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Polarisation wins again in re-run Sydney Cup

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SYDNEY — Visiting English trainer Charlie Appleby and his five-year-old gelding Polarisation claimed poetic justice on Saturday with victory in the Sydney Cup at Randwick racecourse, two weeks after “winning” the abandoned first running of one of Australia’s biggest races.

The 3,200-meter (2-mile) Group 1 feature, worth 2 million Australian dollars ($1.5 million), was controversially called off midway on April 8 amid safety concerns, as an injured horse lay stricken on the track. With former European stallion Almoonqith immobilized just after the winning post, officials decided to abandon the race, with mounted officials attempting to relay the decision to jockeys around the 1,000-meter mark.

However, only half the jockeys heard the message and pulled their horses up. Another six carried on, with Polarisation finishing first and his jockey Corey Brown celebrating.

Brown later led criticism of the decision to abandon the race, saying the field could easily have dodged the fallen Almoonqith – which was later euthanized – and his attendants after passing the post.

But given another chance, Polarisation proved it was no fluke, winning by a neck under Brown again. Sydney galloper Who Shotthebarman, who dislodged his jockey Blake Shinn after interference from Almoonqith in the race two weeks ago, finished second under Shinn again.

Polarisation, raced by the Godolphin thoroughbred empire of Dubai’s ruler Sheikh Mohammed bin Rashid Al Maktoum, earned 1.17 million Australian dollars ($880,000) for the win.

Irish War Cry is 5-2 favorite in $1M Haskell Invitational

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OCEANPORT, N.J. (AP) Irish War Cry, the runner up in the Belmont Stakes, is the 5-2 favorite in the $1 million Haskell Invitational for 3-year-olds.

The richest race of the season at Monmouth Park drew a field of seven for the 50th edition on Sunday.

With a victory, Irish War Cry would join Thanks To Tony (1980) as the only New Jersey-bred winners of the state’s biggest thoroughbred stakes.

The Garden State connection runs even deeper. The race is named for Amory Haskell, the first chairman and president of Monmouth Park, whose daughter Isabelle de Tomaso bred and owns Irish War Cry.

The morning-line choice breaks from the rail with Rajiv Maragh aboard for trainer Graham Motion.

Irish War Cry was a top contender heading into the Kentucky Derby after winning the Wood Memorial at Aqueduct. After chasing the early pacesetter, he faded to 10th.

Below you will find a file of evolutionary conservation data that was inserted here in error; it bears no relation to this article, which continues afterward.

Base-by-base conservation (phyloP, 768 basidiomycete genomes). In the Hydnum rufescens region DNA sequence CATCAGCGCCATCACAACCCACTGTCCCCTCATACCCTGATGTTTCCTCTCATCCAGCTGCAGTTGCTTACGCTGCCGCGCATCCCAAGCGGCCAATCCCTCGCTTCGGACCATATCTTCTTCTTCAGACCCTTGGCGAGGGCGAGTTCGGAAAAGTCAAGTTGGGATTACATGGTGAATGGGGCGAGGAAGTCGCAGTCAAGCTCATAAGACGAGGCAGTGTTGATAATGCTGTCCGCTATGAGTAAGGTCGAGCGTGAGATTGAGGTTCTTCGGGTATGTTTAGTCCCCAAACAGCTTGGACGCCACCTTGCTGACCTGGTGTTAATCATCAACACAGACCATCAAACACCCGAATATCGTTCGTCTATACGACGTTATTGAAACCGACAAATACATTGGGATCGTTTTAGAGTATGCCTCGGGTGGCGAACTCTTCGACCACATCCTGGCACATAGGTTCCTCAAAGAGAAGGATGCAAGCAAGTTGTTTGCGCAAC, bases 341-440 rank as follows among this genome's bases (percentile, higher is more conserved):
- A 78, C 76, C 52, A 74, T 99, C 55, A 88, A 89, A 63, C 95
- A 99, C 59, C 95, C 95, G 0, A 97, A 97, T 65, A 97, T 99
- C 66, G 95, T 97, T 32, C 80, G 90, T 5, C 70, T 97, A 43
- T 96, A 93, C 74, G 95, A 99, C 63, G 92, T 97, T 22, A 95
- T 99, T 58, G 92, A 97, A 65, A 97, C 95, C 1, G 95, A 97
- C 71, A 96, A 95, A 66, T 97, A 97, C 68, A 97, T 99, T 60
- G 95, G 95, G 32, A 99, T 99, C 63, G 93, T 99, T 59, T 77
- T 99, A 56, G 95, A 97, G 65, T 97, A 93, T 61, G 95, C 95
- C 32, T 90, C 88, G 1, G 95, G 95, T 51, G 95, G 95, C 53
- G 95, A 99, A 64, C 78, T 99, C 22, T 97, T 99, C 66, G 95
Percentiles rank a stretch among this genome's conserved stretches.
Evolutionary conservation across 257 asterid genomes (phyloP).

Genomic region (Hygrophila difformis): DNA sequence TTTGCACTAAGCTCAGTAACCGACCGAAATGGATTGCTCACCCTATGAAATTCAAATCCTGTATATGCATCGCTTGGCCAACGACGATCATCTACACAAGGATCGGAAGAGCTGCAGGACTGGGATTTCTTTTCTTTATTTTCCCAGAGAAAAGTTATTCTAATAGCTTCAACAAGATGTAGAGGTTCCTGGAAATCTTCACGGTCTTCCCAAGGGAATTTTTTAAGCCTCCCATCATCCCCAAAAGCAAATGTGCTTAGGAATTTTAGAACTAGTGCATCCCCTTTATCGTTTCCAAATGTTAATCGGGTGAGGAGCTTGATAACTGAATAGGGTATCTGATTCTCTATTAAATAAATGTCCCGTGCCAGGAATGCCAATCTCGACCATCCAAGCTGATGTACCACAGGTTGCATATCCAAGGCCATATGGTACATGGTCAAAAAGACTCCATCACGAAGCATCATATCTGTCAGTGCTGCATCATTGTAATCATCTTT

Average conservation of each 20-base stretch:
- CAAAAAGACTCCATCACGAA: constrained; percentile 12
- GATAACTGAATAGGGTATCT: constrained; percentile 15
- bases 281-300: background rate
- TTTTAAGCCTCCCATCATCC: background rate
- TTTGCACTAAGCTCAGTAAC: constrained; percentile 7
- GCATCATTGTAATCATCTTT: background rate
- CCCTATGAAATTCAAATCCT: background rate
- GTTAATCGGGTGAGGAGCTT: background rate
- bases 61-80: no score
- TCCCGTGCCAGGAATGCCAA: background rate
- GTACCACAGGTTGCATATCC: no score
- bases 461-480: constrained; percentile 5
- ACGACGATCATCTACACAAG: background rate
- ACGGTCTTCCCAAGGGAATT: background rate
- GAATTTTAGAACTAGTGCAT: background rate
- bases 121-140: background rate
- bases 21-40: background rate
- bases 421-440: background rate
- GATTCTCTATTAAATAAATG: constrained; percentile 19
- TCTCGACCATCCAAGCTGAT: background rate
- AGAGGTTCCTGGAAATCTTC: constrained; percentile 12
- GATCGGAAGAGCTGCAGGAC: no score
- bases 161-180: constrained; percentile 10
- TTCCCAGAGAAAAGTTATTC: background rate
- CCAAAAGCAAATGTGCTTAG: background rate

Motion initially planned to give the horse time to regroup after the Derby and await the Haskell. The colt was training so well that Motion sent the horse to the 1+ mile Belmont.

It was a good decision. Irish War Cry led most of the way but was beaten two lengths by Tapwrit.

“At the end of the day, we are all very excited that we got to this point,” Motion said. “This was certainly our goal of the summer.”

Trainer Chad Brown sends out the second and third choices in the Haskell: the undefeated Timeline, 3-1, and Practical Joke, 4-1.

Timeline, winner of Monmouth’s Pegasus Stakes last month, is 4 for 4 coming into the biggest test of his career.

“He’s a horse that’s always shown a lot of natural ability,” Brown said. “I’ve had my eye on the Haskell for this horse for a long time. I felt this race would suit him.”

Javier Castellano will ride Timeline from post 3.

Practical Joke is alongside in post 4 with Joel Rosario in the saddle.

The full Haskell field, in post-position order with jockeys and odds: Irish War Cry, Maragh, 5-2; Battle of Midway, Flavien Prat, 5-1; Timeline, Castellano, 3-1; Practical Joke, Rosario, 4-1; McCraken, Brian Hernandez, Jr. 9-2; Hence, Paco Lopez, 12-1 and Girvin, Robby Albarado, 6-1.

The 1 1/8 miles Haskell is a Breeders’ Cup Challenge race. The winner earns a qualifying berth in the $6 million Classic on Nov. 4 at Del Mar.

Arrogate remains on course for Pacific Classic at Del Mar

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DEL MAR, Calif. (AP) Bob Baffert wasn’t beating himself up a day after Arrogate’s upset loss in the San Diego Handicap at Del Mar that snapped the seven-race winning streak of the world’s top-ranked horse.

The Hall of Fame trainer said Sunday that other than getting a lot of dirt in his eyes and mouth the 4-year-old colt emerged in good physical condition after finishing fourth, beaten by 15 \ lengths as the 1-20 favorite.

Baffert says that as long as Arrogate continues working out well and nothing comes up, the colt will run in the $1 million Pacific Classic on Aug. 19 at Del Mar. Baffert says Arrogate “will be ready next time.”

Arrogate was never better than fourth among the five-horse field during the race. Accelerate led all the way and won by 8 + lengths.